Citadel raising global macro fund: source

NEW YORK Mon Mar 9, 2009 11:04am EDT

NEW YORK (Reuters) - - U.S. hedge fund Citadel Investment Group LLC, hit by heavy losses and client redemptions last year, hopes to raise $2 billion for a new fund making bets on currencies, interest rates and other trades on broad economic trends, a person familiar with the plans said.

Citadel declined to comment.

The firm told potential investors the new Citadel Global Macro Fund Ltd could eventually grow to a maximum of $5 billion, the source said.

Funds investing in the "global macro" style were among the rare few that that performed well through the past year, increasing the market's interest in these funds. Still these are challenging times for the hedge fund industry, which has seen customers pull out money in droves.

Citadel in December barred withdrawals from its flagship Kensington and Wellington funds, which fell by more than half last year.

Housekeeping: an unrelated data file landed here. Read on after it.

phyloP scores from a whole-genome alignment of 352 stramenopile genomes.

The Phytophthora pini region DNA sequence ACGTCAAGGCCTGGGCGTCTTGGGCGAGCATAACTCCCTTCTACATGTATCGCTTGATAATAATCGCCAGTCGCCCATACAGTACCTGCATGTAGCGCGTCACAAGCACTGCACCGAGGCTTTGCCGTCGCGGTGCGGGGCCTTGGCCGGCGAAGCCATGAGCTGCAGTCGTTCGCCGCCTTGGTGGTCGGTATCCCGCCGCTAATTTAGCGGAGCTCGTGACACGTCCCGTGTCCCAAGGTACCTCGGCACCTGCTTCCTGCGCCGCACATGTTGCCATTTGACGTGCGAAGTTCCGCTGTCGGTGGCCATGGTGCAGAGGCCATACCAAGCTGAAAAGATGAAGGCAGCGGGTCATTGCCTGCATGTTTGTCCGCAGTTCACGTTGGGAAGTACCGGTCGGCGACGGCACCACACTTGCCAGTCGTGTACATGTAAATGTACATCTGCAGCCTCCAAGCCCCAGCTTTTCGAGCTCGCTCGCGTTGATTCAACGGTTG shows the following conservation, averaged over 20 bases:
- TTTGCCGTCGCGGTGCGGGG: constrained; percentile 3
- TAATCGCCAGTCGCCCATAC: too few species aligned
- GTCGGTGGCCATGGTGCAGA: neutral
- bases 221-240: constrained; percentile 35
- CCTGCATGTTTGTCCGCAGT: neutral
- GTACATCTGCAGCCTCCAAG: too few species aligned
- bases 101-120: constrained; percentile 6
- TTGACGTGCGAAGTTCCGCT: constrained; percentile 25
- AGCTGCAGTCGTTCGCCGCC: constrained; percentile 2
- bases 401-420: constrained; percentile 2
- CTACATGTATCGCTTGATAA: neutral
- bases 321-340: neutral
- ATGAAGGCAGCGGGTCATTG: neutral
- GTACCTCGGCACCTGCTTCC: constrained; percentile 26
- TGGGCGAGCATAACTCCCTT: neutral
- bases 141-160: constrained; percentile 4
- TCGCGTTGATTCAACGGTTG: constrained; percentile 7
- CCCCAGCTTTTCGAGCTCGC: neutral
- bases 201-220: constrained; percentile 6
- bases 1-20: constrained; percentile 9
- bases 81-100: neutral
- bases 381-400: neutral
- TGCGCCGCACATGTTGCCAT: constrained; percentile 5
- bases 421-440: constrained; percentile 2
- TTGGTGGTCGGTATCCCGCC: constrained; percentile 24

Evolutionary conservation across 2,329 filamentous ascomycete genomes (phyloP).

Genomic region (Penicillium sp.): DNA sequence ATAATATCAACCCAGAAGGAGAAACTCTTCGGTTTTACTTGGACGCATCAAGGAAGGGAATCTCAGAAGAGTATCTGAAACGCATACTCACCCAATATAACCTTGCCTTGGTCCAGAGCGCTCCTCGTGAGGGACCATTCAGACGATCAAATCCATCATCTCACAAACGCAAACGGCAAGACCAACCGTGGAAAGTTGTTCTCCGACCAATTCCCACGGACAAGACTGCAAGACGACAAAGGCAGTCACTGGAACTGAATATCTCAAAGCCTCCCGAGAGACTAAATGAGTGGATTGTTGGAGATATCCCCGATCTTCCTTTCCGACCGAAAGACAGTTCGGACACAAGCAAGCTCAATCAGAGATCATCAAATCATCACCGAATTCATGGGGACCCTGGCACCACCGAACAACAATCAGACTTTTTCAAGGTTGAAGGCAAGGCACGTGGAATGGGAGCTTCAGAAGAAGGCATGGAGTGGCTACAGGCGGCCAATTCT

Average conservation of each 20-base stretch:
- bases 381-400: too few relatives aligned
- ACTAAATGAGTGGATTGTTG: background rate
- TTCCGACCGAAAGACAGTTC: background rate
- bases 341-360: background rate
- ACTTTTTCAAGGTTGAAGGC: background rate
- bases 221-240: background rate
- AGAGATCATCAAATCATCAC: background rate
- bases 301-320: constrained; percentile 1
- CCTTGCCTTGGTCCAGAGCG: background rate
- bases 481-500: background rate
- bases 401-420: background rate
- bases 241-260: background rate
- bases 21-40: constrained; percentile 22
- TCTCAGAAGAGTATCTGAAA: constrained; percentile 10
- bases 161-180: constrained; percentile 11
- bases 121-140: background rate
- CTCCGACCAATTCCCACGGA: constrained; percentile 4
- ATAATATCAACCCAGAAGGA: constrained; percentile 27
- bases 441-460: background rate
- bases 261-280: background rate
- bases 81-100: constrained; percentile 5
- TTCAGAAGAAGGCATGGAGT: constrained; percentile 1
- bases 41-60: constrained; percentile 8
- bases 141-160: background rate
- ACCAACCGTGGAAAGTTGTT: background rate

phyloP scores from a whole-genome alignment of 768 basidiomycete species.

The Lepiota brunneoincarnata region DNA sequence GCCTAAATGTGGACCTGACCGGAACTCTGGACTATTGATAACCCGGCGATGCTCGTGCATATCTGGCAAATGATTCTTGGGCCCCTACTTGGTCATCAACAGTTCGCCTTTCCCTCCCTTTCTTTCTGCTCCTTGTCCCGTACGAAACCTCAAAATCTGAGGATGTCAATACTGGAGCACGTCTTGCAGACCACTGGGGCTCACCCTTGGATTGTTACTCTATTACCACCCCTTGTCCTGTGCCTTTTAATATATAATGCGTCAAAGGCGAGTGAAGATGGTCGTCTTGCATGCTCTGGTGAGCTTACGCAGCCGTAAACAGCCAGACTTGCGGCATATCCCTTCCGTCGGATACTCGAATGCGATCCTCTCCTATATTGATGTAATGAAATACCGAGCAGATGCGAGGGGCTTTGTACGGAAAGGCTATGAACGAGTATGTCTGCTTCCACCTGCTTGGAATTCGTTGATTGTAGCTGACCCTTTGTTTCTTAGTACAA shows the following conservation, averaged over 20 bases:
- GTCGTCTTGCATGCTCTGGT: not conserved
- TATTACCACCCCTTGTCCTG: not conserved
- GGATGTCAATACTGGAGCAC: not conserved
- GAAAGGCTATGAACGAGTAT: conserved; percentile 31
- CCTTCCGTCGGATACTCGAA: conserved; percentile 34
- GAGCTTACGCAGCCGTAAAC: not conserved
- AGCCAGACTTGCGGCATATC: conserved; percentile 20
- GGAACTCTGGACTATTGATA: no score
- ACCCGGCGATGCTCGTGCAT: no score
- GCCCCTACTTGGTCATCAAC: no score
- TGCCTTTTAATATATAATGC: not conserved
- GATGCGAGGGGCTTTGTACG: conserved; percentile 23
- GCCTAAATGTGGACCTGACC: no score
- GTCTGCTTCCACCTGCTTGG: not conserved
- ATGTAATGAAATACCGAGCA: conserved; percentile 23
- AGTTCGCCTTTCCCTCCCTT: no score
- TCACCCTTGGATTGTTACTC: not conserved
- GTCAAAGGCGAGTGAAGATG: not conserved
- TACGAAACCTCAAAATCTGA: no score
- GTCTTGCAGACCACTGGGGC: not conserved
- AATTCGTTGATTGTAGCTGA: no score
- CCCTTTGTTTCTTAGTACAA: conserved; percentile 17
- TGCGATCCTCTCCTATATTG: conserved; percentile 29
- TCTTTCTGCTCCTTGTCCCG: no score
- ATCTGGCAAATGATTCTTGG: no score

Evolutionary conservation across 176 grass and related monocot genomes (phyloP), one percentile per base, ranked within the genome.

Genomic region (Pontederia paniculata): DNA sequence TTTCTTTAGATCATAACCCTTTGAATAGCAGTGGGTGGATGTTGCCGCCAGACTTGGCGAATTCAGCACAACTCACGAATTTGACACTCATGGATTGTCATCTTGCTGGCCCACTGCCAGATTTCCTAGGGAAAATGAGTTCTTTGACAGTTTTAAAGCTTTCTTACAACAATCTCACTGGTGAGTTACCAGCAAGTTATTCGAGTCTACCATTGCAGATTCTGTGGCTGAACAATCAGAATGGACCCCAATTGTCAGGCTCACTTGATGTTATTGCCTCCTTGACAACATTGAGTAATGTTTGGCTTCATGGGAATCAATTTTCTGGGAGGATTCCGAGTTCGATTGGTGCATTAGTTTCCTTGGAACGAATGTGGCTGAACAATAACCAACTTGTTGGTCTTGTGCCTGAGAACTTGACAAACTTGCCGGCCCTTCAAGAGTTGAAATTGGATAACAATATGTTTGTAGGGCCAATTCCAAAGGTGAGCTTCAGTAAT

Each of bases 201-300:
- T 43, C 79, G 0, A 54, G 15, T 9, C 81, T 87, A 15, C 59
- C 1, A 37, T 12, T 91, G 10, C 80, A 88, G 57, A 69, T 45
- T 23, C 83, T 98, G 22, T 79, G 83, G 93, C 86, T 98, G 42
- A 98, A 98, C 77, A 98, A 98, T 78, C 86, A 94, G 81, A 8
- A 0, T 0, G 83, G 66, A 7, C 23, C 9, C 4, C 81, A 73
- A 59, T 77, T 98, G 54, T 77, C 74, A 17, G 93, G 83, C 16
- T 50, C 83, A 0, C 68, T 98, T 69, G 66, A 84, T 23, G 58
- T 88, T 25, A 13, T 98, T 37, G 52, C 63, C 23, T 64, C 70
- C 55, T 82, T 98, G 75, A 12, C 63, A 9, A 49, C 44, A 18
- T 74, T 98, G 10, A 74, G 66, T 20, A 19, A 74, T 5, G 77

These funds now manage $8.1 billion, down half from their high flying peaks. The Chicago-based firm overall has contracted to about $11.5 billion under management from more than $20 billion last year.

Recently Citadel CEO Kenneth Griffin told investors his funds would slowly allow redemptions to begin as early as the second quarter if the funds met certain thresholds.

The new fund will be managed by a team led by Kaveh Alamouti, a former Moore Capital Management trader who has run the global macro portions of Kensington and Wellington since joining last year.

The fund would charge 2 percent of assets as a management fee, 20 percent of profits and a fee of 0.25 percent to defray trading and back office costs, the source said.

By comparison, Kensington and Wellington have charged management fees of 6 percent and even 9 percent, plus 20 percent of profits, reflecting the intense investor demand for these funds.

Citadel also intends to launch a fund focused on stocks and another focused on convertible bonds, the source said.

Comments (0)
This discussion is now closed. We welcome comments on our articles for a limited period after their publication.